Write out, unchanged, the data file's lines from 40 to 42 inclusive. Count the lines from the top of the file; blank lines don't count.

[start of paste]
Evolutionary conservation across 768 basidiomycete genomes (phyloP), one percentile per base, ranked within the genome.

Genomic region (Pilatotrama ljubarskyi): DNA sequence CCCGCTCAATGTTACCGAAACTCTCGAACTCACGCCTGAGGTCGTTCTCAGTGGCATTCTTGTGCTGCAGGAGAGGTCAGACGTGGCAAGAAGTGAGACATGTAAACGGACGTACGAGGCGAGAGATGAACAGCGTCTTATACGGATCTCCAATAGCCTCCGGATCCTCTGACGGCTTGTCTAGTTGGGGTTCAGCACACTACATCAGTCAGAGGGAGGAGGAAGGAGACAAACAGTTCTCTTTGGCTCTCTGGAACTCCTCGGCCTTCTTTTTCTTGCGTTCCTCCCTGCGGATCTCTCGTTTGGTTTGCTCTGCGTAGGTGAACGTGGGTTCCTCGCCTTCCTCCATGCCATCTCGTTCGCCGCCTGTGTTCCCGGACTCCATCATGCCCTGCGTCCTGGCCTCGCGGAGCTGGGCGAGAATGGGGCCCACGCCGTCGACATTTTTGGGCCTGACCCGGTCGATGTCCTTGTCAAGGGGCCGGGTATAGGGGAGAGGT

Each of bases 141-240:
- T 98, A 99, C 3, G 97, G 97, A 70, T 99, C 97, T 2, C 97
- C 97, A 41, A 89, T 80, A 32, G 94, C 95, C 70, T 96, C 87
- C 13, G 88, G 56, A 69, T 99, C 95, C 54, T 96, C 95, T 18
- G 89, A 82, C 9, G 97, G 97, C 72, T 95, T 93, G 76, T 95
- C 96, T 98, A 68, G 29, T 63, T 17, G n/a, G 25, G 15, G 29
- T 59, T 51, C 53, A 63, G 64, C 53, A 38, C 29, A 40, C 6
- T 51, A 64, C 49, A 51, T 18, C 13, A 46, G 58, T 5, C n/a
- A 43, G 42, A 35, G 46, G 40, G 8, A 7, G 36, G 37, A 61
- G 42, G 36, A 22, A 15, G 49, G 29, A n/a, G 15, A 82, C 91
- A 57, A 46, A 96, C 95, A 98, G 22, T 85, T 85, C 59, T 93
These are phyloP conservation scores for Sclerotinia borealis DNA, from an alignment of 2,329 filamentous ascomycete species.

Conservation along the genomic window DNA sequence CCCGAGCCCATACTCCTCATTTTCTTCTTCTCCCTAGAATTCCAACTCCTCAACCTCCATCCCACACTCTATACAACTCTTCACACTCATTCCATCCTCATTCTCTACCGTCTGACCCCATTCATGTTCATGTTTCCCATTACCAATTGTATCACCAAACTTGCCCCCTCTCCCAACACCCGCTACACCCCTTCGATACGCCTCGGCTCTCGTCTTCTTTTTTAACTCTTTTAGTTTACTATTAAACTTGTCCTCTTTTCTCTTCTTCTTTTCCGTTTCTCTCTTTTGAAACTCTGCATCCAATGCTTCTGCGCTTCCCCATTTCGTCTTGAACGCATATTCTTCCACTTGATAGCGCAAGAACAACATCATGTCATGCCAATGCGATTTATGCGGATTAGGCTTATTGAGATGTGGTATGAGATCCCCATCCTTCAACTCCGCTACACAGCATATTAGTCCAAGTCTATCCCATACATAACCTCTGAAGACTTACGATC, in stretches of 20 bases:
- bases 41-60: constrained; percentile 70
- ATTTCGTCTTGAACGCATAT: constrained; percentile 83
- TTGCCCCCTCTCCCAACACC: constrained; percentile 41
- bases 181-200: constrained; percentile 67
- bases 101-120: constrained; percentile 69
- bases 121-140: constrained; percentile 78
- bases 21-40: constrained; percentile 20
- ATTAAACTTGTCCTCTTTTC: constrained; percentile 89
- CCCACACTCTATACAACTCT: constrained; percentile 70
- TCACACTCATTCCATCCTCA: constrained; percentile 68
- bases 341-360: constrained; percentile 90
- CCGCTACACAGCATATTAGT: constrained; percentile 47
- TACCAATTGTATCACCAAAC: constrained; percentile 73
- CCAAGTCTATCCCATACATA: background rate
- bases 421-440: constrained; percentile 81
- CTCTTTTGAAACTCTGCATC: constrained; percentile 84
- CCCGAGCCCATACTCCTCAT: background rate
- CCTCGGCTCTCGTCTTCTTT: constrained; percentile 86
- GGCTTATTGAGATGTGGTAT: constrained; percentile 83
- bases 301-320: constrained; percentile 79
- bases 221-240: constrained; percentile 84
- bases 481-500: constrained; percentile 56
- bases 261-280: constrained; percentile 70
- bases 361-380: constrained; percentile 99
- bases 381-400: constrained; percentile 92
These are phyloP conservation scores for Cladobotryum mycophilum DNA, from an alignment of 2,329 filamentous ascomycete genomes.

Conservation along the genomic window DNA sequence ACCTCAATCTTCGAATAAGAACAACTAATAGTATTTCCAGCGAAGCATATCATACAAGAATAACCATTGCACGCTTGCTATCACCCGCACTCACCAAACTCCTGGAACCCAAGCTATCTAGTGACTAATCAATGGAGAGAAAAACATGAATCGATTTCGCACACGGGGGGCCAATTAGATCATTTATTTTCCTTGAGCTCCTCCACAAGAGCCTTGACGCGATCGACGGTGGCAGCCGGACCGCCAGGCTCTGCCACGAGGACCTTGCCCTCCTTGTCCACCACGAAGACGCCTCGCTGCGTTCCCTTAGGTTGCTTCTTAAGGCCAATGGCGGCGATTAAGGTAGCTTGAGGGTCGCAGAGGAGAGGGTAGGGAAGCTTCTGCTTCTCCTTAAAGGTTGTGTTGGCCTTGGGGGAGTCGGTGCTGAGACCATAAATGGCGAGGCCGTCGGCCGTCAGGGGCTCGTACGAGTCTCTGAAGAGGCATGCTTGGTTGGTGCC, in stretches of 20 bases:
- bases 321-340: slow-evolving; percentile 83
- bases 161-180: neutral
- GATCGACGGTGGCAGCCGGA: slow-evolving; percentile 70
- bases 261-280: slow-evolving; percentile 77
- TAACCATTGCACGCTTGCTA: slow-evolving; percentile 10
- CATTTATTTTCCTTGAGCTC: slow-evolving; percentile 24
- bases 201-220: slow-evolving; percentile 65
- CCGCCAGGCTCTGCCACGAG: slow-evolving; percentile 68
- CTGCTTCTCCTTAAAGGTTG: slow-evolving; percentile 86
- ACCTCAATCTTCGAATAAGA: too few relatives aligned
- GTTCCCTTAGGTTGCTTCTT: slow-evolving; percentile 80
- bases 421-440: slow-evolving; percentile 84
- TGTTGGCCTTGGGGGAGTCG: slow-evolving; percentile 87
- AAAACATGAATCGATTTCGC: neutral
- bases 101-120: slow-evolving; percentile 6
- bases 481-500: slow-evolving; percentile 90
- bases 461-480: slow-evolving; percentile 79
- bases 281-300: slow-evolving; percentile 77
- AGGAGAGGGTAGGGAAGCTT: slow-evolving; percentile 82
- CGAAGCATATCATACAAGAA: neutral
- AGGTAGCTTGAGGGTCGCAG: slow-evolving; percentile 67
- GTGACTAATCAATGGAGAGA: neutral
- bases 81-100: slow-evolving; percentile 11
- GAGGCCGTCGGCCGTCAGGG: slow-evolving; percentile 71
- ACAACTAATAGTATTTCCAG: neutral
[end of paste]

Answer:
- bases 381-400: constrained; percentile 92
These are phyloP conservation scores for Cladobotryum mycophilum DNA, from an alignment of 2,329 filamentous ascomycete genomes.

Conservation along the genomic window DNA sequence ACCTCAATCTTCGAATAAGAACAACTAATAGTATTTCCAGCGAAGCATATCATACAAGAATAACCATTGCACGCTTGCTATCACCCGCACTCACCAAACTCCTGGAACCCAAGCTATCTAGTGACTAATCAATGGAGAGAAAAACATGAATCGATTTCGCACACGGGGGGCCAATTAGATCATTTATTTTCCTTGAGCTCCTCCACAAGAGCCTTGACGCGATCGACGGTGGCAGCCGGACCGCCAGGCTCTGCCACGAGGACCTTGCCCTCCTTGTCCACCACGAAGACGCCTCGCTGCGTTCCCTTAGGTTGCTTCTTAAGGCCAATGGCGGCGATTAAGGTAGCTTGAGGGTCGCAGAGGAGAGGGTAGGGAAGCTTCTGCTTCTCCTTAAAGGTTGTGTTGGCCTTGGGGGAGTCGGTGCTGAGACCATAAATGGCGAGGCCGTCGGCCGTCAGGGGCTCGTACGAGTCTCTGAAGAGGCATGCTTGGTTGGTGCC, in stretches of 20 bases: